Our real issues with immigration?

The study focuses on evaluations of the impact of immigration on the country’s economy, culture, and quality of life overall and find that otherwise similar people living in different regions tend to vary widely in their perceptions. Attitudes vary, not only across regions of the same country, but also across the three categories of attitudes – economic/cultural/overall impact.

Summarising the study for the LSE British Politics and Policy blog Ms Markaki explains:

“We compare attitudes of natives across more than 64 regions of 24 countries in Europe and find that native-born residents in regions of the UK and Greece are significantly more likely than residents of other European regions to evaluate immigration as harmful to their country.

“However, UK natives are, on average, more likely to express concern over the impact of immigration on culture and quality of life overall, than concerns over the economic impacts of immigration.”

“Native-born residents in the West Midlands and in Yorkshire and the Humber are more likely to express concerns over all three types of impact. The view that immigration as harmful for the country’s culture and quality of life overall is more pronounced among native-born residents in the East Midlands, Wales, and the South West.”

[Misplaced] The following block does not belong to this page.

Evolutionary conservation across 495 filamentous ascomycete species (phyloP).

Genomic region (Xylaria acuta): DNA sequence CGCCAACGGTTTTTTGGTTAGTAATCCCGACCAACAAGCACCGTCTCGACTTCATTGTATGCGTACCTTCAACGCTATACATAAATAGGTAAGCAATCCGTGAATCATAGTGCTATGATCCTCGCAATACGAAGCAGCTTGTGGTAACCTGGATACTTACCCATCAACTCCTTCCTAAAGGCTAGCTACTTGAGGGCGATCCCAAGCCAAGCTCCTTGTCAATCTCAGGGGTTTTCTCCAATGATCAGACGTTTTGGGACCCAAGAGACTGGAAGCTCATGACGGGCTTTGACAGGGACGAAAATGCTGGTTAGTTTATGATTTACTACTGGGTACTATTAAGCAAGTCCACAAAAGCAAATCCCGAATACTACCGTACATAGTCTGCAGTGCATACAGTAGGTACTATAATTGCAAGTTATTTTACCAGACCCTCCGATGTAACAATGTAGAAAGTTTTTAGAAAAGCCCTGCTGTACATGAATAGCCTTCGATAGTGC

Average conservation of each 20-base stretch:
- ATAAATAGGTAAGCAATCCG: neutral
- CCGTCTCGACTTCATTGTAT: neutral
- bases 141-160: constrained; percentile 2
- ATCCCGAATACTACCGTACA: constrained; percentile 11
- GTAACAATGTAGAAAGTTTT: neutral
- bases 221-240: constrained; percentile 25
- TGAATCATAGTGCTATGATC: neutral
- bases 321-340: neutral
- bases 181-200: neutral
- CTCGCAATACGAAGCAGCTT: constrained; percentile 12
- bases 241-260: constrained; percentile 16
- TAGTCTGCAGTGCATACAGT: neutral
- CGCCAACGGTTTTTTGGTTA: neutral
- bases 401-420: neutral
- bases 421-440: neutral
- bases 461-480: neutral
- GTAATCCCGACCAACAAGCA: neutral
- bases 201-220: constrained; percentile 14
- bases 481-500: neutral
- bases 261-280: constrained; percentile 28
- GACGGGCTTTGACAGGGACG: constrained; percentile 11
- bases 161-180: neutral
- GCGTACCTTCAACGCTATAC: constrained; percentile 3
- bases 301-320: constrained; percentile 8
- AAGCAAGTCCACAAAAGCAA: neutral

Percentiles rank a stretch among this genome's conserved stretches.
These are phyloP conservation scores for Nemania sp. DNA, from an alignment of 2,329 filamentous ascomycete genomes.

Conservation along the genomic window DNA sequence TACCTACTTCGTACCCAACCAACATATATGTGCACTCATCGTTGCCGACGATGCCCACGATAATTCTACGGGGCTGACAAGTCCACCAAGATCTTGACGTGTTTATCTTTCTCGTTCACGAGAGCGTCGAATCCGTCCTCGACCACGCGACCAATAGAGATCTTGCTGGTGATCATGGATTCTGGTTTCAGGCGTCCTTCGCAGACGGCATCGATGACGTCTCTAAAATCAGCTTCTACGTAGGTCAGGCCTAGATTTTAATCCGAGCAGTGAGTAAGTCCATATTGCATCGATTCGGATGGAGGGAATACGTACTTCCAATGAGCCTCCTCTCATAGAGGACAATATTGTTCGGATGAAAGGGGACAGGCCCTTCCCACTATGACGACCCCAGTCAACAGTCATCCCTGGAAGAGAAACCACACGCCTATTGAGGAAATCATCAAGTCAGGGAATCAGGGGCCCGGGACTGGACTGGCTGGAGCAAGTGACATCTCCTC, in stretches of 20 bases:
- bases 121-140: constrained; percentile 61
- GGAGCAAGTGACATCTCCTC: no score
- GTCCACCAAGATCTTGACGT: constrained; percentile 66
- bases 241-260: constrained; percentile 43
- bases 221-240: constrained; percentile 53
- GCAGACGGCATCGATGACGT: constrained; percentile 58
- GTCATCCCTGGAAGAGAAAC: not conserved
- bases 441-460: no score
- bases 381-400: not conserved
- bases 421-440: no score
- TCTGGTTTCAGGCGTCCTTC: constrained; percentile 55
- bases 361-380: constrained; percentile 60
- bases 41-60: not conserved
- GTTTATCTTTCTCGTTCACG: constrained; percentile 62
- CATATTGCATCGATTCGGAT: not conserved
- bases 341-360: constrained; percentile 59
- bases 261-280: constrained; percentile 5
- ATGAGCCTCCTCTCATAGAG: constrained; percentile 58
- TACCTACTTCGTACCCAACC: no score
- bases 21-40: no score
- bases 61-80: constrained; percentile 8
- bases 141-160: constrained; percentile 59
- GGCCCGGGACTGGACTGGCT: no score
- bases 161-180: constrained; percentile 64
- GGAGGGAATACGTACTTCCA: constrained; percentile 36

“Amidst widespread belief to the contrary, numerous studies using different sources of data, countries of focus, and time-frames have consistently found the effect of an increase in immigration on wages and employment to be so close to zero. In some cases it is estimated to be small and positive while in others small and negative. This empirical finding also holds for those groups of native workers who are the closest substitutes for foreign workers and are therefore likely to directly compete for jobs.”

“Overall, existing evidence suggests that policy makers have been caught between the (positive) impacts of immigration estimated and predicted by researchers and the perceived (negative) impacts of immigration among the public. Acknowledging and addressing this ‘gap’ may be the only way to prevent biasing future policies towards a direction that is harmful to the country’s economy and society.”


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